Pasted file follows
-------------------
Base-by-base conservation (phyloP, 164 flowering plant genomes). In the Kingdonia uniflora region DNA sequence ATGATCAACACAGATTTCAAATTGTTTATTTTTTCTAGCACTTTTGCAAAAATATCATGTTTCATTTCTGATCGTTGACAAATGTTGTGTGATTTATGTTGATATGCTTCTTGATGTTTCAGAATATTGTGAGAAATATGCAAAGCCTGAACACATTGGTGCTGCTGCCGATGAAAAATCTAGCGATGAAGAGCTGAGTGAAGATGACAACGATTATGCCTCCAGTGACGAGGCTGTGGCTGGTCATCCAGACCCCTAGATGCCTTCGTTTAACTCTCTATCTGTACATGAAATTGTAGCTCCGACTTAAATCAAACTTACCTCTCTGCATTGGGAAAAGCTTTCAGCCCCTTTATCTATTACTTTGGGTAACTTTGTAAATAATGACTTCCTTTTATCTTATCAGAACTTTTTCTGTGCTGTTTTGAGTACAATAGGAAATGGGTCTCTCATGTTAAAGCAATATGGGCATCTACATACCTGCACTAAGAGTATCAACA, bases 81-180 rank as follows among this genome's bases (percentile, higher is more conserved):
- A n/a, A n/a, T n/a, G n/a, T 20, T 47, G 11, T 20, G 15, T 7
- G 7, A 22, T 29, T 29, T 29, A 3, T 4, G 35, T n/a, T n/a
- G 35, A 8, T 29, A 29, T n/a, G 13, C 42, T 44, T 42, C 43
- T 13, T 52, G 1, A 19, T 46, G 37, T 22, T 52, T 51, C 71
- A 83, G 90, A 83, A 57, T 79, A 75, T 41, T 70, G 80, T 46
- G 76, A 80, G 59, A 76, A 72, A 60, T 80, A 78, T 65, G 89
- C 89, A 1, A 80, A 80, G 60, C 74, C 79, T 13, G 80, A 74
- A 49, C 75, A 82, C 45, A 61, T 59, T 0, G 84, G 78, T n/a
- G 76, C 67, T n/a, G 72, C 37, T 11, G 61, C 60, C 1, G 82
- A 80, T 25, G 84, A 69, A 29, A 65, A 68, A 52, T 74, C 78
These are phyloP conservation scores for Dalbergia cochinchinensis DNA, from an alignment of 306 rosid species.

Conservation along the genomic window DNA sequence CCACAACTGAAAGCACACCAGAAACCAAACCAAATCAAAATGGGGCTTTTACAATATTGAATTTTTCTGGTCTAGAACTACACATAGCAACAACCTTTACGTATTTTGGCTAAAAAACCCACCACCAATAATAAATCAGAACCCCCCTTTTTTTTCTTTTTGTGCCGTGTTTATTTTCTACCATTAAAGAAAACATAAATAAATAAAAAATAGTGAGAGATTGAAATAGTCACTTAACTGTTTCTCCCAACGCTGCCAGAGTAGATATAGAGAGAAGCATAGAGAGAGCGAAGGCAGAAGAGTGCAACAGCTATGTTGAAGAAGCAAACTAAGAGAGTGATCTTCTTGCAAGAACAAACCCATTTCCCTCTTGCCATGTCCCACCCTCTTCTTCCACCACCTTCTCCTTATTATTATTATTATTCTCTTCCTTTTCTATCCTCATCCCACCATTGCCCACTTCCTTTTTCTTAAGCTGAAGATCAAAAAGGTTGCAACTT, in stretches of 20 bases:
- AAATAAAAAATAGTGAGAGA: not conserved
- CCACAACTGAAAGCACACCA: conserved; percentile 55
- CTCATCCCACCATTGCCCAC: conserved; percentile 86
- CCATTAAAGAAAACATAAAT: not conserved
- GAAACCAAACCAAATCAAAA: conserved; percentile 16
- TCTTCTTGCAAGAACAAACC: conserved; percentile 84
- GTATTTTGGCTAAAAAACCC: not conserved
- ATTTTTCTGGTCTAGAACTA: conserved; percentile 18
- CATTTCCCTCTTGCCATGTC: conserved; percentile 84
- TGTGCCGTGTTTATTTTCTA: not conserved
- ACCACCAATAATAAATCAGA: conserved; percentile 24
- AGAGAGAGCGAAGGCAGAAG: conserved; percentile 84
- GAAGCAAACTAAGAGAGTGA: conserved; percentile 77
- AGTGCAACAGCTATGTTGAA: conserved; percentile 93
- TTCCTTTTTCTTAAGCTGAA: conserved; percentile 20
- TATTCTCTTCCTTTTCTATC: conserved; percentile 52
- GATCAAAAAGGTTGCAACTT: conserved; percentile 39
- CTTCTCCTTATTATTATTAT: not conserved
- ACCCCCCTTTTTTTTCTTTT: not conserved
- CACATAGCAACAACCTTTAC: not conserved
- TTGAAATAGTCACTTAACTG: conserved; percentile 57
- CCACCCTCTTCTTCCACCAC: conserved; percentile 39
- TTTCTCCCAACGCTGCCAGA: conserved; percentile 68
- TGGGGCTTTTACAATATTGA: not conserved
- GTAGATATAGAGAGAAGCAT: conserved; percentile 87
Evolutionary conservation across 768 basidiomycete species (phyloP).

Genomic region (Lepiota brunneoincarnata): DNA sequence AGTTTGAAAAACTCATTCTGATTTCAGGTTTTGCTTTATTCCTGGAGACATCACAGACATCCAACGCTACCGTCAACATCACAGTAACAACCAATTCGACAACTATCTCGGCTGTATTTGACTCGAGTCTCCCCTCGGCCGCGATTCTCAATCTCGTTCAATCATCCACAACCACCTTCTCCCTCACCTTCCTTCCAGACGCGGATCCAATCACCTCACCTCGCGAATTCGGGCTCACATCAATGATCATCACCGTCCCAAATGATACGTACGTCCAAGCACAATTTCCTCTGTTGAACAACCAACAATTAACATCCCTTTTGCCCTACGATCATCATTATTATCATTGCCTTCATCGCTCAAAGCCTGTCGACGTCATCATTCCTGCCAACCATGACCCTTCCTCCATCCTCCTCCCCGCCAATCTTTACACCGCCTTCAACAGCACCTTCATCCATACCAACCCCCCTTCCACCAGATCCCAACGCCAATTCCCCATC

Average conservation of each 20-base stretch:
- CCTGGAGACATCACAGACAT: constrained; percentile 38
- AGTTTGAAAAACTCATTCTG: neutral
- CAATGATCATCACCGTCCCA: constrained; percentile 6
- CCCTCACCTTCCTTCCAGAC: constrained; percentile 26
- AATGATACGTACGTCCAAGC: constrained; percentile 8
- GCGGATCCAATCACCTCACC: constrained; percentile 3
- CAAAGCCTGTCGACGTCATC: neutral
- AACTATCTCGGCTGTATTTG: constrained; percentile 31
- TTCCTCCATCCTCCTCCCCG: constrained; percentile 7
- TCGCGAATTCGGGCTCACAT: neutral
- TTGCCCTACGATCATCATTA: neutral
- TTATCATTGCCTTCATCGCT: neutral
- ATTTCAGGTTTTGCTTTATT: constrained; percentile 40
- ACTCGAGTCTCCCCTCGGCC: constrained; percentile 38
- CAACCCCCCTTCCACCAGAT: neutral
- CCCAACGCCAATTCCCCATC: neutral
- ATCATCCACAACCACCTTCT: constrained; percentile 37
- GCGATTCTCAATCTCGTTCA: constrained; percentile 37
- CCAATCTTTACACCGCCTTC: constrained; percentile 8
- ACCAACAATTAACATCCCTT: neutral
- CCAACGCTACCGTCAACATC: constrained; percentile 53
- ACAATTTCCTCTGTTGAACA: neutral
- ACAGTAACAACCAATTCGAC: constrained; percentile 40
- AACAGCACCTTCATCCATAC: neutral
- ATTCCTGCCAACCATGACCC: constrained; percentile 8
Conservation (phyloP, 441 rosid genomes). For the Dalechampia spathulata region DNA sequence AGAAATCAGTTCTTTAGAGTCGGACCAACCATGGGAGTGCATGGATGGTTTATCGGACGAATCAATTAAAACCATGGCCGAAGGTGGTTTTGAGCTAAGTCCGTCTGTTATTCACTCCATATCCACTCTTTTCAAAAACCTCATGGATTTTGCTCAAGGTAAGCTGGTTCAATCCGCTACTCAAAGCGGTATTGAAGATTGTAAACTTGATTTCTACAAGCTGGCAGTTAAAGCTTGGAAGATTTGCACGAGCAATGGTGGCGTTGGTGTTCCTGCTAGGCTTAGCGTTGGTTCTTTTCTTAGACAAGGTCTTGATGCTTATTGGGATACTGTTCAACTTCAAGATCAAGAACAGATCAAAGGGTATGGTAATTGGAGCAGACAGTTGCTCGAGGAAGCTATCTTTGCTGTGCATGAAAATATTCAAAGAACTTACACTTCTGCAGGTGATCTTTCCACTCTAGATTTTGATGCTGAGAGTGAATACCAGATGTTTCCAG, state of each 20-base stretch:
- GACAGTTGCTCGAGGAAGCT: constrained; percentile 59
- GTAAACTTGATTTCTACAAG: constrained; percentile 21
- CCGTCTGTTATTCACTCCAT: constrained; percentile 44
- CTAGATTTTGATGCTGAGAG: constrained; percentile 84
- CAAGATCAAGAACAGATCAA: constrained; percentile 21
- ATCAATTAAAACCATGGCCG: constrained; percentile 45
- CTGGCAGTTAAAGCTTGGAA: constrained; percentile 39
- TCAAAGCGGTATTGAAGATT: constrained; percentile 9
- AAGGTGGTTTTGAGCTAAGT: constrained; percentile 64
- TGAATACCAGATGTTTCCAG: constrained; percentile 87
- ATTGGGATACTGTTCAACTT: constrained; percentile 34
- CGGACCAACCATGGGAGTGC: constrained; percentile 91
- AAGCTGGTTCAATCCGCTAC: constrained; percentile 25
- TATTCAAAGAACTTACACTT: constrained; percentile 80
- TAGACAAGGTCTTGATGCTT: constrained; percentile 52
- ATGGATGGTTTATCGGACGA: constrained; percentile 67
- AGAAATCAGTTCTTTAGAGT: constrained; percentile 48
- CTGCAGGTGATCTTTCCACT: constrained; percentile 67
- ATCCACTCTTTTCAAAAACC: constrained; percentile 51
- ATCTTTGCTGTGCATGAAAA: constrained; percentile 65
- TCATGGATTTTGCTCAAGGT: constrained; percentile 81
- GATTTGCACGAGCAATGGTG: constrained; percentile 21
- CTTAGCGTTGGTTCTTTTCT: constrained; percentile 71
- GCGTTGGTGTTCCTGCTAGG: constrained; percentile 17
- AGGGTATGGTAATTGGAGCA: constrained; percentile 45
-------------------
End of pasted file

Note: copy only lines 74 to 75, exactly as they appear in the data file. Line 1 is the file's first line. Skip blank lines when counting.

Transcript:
- CTGGCAGTTAAAGCTTGGAA: constrained; percentile 39
- TCAAAGCGGTATTGAAGATT: constrained; percentile 9